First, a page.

How to bounce back after a shocking and unexpected failure

 
I could tell you the same wise words that so many gurus we appreciate and admire boldly proclaim…”Failure is a part of the process, accept it, learn from it and move on.” And yes, I completely agree, but really when the news is received, when you can feel yourself go straight up into slow motion and can feel your jaw drop and your heart start to pound louder and louder, moving on doesn’t seem like an option.
 

Accepting it feels ludicrous.

 
We are never going to be free of failure on this planet, we will always be disappointed about something that’s happened to us whether if it involves our business, movement, family or dreams.
 
Today I want to talk about how to bounce back after failing. More specifically when you fail at something that you poured your heart into and something that you wanted to impact lives. Whether it’s your passion project, IndieGoGo Campaign, social business or just a collaborative effort you were a part of that was meant to do good. This will help so much in the long run, because…
 

When we set out to do good, the last thing we imagine is that it will fail, because after all, you didn’t start it to benefit your life.

 
In April of 2012, I set out on a 28 day fundraising campaign to raise $10,000 so that the End Sex Trafficking book could be published and have all proceeds go to the Not For Sale Campaign. After 28 days of creative asking and speaking that it was done, it was a success!
 
Next up, I had my heart set on raising at least $25,000 on the day of the book launch so I could send a heaping sum of money to NFS and help end sex trafficking. It couldn’t have failed more. At 9am, the day before the launch I was sitting on my friends couch in New York City crying because the paperback wouldn’t be up on Amazon because of an error that I had no control over.
 
After a month of sales, I was only able to send a little over $2,000 to the Not For Sale Campaign. I saw this as a complete and utter failure. So much so that I slipped into an i-don’t-want-to-talk-about-end-sex-trafficking-day-hibernation.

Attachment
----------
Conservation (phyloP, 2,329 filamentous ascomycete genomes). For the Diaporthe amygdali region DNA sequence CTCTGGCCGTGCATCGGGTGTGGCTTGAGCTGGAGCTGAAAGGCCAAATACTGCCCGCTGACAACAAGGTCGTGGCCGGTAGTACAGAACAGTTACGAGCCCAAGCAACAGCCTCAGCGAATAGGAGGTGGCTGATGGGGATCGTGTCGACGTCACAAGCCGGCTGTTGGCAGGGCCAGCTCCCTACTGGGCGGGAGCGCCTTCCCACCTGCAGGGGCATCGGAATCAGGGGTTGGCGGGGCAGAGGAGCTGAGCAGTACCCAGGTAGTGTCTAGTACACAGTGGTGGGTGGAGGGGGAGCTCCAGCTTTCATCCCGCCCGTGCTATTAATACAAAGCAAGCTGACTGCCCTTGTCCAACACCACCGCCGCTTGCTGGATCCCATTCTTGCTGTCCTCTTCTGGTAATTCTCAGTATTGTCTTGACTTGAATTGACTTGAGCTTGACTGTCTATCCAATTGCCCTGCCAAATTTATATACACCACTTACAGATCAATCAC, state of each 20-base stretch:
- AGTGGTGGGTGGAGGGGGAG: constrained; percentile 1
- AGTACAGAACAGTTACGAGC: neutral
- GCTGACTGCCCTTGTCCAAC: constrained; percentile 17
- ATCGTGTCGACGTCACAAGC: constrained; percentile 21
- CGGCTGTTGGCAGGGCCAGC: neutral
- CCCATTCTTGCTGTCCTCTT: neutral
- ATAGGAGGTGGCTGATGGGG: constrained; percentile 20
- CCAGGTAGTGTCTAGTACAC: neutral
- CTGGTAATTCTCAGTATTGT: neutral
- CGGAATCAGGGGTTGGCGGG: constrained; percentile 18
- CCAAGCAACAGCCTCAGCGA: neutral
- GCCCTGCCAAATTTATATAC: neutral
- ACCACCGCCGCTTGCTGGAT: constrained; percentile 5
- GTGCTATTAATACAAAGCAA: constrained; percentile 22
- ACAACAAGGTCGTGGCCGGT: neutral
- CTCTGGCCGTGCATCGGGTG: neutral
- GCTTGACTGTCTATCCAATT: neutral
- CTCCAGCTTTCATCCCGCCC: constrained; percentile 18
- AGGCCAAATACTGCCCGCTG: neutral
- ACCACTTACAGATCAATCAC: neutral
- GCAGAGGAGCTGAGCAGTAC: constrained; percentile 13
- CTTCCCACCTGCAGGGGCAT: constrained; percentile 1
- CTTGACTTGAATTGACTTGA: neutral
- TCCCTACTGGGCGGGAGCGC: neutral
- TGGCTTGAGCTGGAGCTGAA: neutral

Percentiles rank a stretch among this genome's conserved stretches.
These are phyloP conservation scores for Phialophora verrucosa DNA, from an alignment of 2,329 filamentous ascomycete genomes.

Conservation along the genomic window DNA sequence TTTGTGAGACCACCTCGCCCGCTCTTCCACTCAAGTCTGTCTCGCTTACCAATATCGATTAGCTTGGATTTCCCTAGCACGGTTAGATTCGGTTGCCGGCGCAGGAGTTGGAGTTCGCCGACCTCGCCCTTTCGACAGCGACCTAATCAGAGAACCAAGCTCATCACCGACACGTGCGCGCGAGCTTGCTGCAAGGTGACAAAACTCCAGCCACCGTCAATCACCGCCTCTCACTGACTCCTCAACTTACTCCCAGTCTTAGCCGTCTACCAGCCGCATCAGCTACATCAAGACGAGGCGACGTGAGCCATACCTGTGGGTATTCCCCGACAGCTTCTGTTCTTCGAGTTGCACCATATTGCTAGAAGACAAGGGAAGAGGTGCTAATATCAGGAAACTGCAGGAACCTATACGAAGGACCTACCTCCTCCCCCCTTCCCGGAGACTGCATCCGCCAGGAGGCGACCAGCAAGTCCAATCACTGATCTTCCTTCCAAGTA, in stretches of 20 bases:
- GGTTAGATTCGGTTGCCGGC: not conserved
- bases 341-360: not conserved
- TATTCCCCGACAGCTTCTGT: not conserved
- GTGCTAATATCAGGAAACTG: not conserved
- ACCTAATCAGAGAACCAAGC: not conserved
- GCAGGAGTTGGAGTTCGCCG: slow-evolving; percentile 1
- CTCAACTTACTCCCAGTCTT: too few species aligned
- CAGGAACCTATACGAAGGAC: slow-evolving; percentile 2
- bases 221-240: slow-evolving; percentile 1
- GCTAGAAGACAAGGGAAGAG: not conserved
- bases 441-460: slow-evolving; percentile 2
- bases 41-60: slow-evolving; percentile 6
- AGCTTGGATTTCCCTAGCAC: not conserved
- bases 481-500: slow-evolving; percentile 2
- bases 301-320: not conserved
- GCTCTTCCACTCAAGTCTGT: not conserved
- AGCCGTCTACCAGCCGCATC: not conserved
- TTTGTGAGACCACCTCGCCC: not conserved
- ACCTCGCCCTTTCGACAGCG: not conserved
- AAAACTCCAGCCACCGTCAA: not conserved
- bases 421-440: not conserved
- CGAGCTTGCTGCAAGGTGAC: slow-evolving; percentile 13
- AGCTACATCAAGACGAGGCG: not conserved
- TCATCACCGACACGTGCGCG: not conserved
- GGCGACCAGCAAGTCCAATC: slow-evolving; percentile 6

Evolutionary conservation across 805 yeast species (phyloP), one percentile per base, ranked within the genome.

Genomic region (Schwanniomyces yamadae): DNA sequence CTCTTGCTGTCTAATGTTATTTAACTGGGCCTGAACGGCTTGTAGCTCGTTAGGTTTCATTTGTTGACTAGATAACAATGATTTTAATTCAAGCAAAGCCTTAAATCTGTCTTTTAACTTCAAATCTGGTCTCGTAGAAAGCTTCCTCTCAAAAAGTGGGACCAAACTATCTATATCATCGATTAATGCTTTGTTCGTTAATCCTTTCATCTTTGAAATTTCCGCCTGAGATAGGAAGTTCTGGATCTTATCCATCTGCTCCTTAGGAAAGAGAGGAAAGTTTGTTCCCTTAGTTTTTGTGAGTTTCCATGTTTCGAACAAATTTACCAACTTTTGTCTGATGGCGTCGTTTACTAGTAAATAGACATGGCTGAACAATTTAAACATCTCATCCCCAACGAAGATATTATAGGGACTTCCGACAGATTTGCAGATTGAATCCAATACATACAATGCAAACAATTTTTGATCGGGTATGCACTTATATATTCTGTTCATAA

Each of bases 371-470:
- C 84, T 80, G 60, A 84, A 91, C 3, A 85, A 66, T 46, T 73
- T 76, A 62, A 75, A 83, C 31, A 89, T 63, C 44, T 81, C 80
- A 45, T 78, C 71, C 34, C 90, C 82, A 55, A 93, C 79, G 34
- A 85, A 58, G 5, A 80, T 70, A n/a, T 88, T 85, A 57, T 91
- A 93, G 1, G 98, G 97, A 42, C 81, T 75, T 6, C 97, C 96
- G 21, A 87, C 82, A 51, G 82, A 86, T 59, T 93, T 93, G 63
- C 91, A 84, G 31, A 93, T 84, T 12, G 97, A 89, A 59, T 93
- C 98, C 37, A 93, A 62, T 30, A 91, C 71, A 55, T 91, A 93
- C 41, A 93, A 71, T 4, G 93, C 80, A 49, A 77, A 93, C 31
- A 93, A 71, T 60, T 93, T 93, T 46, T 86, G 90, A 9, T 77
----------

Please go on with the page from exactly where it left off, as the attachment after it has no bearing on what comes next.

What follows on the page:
Which I don’t recommend.
 
In fact, to keep it real, I’m not sure if I recommend how I dealt with my failure at all. It worked for me but it may not be the best way for you to get through yours. I went through three main stages, that you can see in my lovely little timeline.
 

failure timeline

 
You’ll see that in December I entered into a celebration period. It was this post that did that for me. I found that once I asked everyone who was involved in any way shape or form what they got out of it and how it inspired them…I could see it as something to celebrate and not a failure.
 

One of my Rockateers, Rashida says she likes to…”Take a minute and “roll around in it”, feel the pain and not try and block or pretend it didn’t happen. Then know that it isn’t indicative of who I am or what I can accomplish in the future and finally find the take aways, the important lessons then go crush it next time.

And a follower on Twitter said she deals with failure like this…

Screen Shot 2013-11-13 at 11.41.27 AM

 
No matter how you deal with feeling like you’ve failed at something that you wanted to impact the world for the better, know that you inspired someone.
 
Yes, you. Whether it was your story, you getting vulnerable and taking a risk, you doing something that wasn’t purposed to build your wallet or whether it was just you starting SOMETHING. You did it. The goal may not have been reached, you may have felt disappointed but inspiring someone to do good in the world, to try and make our world a better place doesn’t happen every day.
 

Celebrate that.

 
Cheers to what you’re doing in the world and will do,
 

Blue-Sig

 
 
 

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Comments

Willi Morris
Reply

Are you reading my mind again? I feel like a failure at the moment in my business, and I needed to read this. I’m a chronic procrastinator, so I am having a hard time not beating myself up.

And something else hit me – my passion project was started to help me in part. Maybe that isn’t the best way to go about it, but we shall see. It’s still in baby stages.

Jill Therese
Reply

Erin, I LOVE the “denial” portion of the timeline, made me laugh out loud- just went through that myself!

Even though its hell when you’re there, it does usually create a ton of clarity. Thank you for this!
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Jill Therese

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